Three new '˜air pollution zones' in Lothians
Air pollution is causing a public health crisis in Scotland, environmental campaigners have said with three new 'pollutions zones' declared in the Lothians over the last year.
Friends of the Earth Scotland analysed data which it said looked at the country’s dirtiest streets.
Official figures for two toxic pollutants reveal air quality safety standards are regularly broken, the campaign group said.
In 2016 new official pollution zones were declared in Linlithgow and Newton in West Lothian, with Edinburgh’s Salamander Street coming into force later this month.
Friends of the Earth Scotland looked at figures for two key pollutants, nitrogen dioxide (NO2) and “particulate matter”.
The most polluted streets with nitrogen dioxide last year were Glasgow’s Hope Street with 65 microgrammes per cubic metre, St John’s Road in Edinburgh on 49, Wellington Road in Aberdeen with 46, Dundee’s Seagate on 46 and Cambuslang Main Street with 45.
Other streets breaking the European directive of 40 microgrammes per cubic metre were Union Street in Aberdeen, Queensferry Road in Edinburgh, Glasgow’s Dumbarton Road and Atholl Street in Perth.
Streets breaking the Scottish air quality objective of 18 microgrammes per cubic metre of particulate matter were Atholl Street, Queensferry Road, Salamander Street, Aberdeen’s King Street, Crieff High Street, Falkirk’s West Bridge Street and Glasgow Road in Edinburgh.
Friends of the Earth Scotland said the Scottish Government needs to take the issue more seriously.
Air pollution campaigner Emilia Hanna said: “Air pollution from traffic is a public health crisis, claiming thousands of lives each year and particularly harmful for small children, pregnant women and people living in poverty.
“For people living in an official pollution zone or near traffic-choked streets, breathing in toxic air is an inescapable fact of life. It should not be this way, we have the right to breathe clean air just as we have the right to drink clean water.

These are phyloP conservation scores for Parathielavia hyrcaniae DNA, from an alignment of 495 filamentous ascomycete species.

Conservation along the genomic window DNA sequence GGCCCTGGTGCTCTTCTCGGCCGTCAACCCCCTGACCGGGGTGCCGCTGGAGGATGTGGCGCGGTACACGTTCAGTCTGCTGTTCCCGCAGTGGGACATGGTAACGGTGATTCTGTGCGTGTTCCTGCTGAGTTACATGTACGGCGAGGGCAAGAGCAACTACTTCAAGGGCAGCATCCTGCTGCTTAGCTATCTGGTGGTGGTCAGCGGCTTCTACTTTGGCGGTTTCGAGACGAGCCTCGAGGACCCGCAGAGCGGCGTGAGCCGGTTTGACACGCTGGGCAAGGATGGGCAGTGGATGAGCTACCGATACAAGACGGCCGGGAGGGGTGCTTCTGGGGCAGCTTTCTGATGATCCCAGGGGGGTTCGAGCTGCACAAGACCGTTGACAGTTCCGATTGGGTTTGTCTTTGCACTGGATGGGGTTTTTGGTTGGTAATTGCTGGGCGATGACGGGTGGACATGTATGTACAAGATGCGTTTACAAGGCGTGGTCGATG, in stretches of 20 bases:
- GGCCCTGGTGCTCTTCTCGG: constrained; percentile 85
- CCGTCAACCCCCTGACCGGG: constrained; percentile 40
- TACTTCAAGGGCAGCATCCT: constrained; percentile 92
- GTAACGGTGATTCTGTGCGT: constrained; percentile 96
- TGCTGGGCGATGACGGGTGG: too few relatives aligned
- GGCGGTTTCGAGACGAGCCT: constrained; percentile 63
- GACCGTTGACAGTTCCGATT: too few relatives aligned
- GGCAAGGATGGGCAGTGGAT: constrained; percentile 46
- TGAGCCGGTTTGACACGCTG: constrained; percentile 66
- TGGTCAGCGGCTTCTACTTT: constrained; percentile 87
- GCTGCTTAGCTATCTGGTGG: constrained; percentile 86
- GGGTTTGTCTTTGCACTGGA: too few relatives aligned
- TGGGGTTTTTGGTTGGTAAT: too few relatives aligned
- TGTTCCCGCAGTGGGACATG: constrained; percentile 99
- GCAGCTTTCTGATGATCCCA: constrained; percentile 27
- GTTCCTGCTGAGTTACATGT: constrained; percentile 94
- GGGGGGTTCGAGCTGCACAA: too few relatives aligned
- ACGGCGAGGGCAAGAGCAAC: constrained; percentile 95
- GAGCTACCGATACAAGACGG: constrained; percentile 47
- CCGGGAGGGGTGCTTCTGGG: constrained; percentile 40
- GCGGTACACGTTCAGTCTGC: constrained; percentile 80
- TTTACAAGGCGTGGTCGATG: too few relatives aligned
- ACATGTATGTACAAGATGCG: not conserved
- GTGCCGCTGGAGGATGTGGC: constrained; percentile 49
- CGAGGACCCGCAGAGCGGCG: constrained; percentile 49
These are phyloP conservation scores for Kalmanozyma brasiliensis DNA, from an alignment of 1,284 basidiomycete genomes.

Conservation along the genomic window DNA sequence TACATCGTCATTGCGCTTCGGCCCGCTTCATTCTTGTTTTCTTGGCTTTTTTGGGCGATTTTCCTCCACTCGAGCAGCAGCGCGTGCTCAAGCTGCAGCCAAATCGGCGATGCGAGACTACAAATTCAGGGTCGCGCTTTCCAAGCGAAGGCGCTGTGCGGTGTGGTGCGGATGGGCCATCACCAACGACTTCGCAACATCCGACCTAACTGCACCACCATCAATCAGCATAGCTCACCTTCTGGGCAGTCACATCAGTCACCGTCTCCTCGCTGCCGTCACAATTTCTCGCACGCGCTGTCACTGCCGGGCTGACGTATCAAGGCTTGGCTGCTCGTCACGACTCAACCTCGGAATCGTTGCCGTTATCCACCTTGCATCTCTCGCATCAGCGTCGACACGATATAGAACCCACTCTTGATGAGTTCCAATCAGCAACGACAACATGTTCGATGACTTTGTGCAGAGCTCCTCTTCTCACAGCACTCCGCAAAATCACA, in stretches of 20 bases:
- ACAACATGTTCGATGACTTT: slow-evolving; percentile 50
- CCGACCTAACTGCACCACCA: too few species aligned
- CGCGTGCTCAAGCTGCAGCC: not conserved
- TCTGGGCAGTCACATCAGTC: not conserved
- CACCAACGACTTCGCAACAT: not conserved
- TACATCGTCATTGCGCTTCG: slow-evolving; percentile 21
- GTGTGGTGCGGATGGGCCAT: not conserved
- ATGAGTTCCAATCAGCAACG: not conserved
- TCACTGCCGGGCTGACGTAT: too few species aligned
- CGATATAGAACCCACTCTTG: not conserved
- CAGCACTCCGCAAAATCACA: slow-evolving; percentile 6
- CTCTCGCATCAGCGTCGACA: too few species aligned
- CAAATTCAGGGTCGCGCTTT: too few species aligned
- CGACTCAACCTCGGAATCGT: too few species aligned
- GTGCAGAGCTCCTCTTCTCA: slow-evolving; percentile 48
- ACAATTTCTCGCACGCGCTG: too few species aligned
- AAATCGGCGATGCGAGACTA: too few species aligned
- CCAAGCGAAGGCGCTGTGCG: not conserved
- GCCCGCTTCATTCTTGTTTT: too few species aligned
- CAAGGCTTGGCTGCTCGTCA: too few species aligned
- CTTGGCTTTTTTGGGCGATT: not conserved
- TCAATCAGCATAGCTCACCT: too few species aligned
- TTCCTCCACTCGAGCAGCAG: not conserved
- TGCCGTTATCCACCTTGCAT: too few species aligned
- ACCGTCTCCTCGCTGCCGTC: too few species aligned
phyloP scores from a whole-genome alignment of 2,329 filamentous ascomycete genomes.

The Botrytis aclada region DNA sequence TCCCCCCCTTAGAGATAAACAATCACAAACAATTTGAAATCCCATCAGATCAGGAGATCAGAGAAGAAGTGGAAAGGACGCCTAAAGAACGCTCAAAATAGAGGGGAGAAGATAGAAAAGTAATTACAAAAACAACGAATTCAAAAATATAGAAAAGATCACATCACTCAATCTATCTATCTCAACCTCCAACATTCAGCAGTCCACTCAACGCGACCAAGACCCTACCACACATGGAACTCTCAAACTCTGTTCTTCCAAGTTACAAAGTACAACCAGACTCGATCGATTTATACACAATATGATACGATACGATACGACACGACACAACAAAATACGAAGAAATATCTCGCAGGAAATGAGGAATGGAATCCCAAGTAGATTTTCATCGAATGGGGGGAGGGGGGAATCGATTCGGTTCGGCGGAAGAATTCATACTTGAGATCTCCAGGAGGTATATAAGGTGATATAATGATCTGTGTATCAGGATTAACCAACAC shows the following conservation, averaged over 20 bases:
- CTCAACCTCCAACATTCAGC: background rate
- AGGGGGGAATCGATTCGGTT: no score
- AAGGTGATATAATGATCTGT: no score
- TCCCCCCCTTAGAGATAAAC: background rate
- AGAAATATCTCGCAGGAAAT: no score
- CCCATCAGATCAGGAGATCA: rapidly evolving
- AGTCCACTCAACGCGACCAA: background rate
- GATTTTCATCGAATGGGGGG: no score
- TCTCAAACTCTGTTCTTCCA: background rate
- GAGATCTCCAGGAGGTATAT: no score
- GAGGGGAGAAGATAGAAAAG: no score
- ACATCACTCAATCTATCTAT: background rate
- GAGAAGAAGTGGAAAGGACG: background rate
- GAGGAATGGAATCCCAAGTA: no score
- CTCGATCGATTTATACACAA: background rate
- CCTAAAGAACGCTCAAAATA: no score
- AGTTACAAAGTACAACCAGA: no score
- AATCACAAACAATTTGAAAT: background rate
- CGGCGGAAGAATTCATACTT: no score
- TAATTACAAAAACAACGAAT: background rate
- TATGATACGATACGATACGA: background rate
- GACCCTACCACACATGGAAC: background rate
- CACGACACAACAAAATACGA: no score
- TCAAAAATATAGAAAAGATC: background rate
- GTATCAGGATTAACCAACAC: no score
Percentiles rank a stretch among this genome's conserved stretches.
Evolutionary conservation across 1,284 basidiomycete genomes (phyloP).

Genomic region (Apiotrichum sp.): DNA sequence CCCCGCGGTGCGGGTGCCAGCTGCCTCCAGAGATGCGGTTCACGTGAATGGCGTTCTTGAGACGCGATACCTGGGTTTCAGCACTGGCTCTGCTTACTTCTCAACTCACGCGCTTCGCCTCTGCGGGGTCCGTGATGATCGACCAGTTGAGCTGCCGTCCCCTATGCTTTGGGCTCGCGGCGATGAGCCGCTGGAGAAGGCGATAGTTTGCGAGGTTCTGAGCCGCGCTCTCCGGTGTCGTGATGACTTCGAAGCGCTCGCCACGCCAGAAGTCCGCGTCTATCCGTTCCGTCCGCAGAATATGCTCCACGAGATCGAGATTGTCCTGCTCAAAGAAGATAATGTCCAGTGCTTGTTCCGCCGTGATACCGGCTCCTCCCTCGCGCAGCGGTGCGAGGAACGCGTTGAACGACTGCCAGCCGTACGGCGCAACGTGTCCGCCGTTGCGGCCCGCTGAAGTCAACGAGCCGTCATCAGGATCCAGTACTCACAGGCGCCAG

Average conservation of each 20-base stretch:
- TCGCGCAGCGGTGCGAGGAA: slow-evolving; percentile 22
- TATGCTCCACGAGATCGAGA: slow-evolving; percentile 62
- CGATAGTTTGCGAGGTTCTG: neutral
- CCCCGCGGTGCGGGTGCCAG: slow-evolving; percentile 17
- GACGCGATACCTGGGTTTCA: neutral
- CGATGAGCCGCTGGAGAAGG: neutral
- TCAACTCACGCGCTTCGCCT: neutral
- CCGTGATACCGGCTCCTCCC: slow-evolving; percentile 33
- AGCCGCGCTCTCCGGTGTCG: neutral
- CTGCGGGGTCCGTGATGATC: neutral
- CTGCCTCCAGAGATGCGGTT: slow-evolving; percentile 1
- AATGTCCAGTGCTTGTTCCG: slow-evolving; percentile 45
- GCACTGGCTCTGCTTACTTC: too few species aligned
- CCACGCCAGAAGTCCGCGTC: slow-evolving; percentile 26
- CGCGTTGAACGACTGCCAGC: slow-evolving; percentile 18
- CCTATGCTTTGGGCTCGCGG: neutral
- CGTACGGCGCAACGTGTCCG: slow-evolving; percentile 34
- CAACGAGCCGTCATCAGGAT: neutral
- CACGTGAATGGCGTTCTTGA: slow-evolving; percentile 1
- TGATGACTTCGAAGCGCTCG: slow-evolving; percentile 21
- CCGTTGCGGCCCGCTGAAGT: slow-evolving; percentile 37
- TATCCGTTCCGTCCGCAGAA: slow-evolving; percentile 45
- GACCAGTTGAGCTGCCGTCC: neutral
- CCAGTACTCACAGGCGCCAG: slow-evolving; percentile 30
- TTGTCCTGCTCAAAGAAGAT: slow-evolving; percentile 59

“The Scottish Government and local authorities are not tackling this public health crisis with the seriousness and urgency required.
“We now have a staggering 38 official pollution zones across Scotland, up from 33 last year. This means that many more people are living with illegal levels of air pollution than previously recognised.
“The Scottish Government has promised a ‘plan’ for Low Emission Zones by 2018 but needs to make a public commitment that it will provide significant funding, so that local councils can get on with making serious plans to clean up the air in their area.”
Transport and environment leader Lesley Hinds said: “The City of Edinburgh Council is committed to addressing areas of poor air quality as a priority via a range of initiatives focusing on, for example, a lower-emission fleet, reducing congestion and cycling and walking projects – something Friends of the Earth Scotland has previously praised us for.
“We’ve also carried out practical work on signalling, specifically at Newbridge Roundabout, which is helping to significantly reduce waiting times and, we hope, emissions.
“I am pleased that these efforts are clearly having an impact, with our latest Air Quality Update showing an overall improvement in air quality across the city, with a downward trend observed for particle and nitrogen dioxide pollution.
“That said, we have no intention of resting on our laurels and we will continue rigorous monitoring of Air Quality Management Areas (AQMA) in order to best direct resources.
“This will include the newest AQMA at Salamander Street, which has been established to enable us to tackle PM10 concentrations and where industrial activity in the area is believed to be a contributory source.
“We are also working with the Scottish Government to assist with the development of a National Low Emission Framework, which includes the implementation of Low Emission Zones.”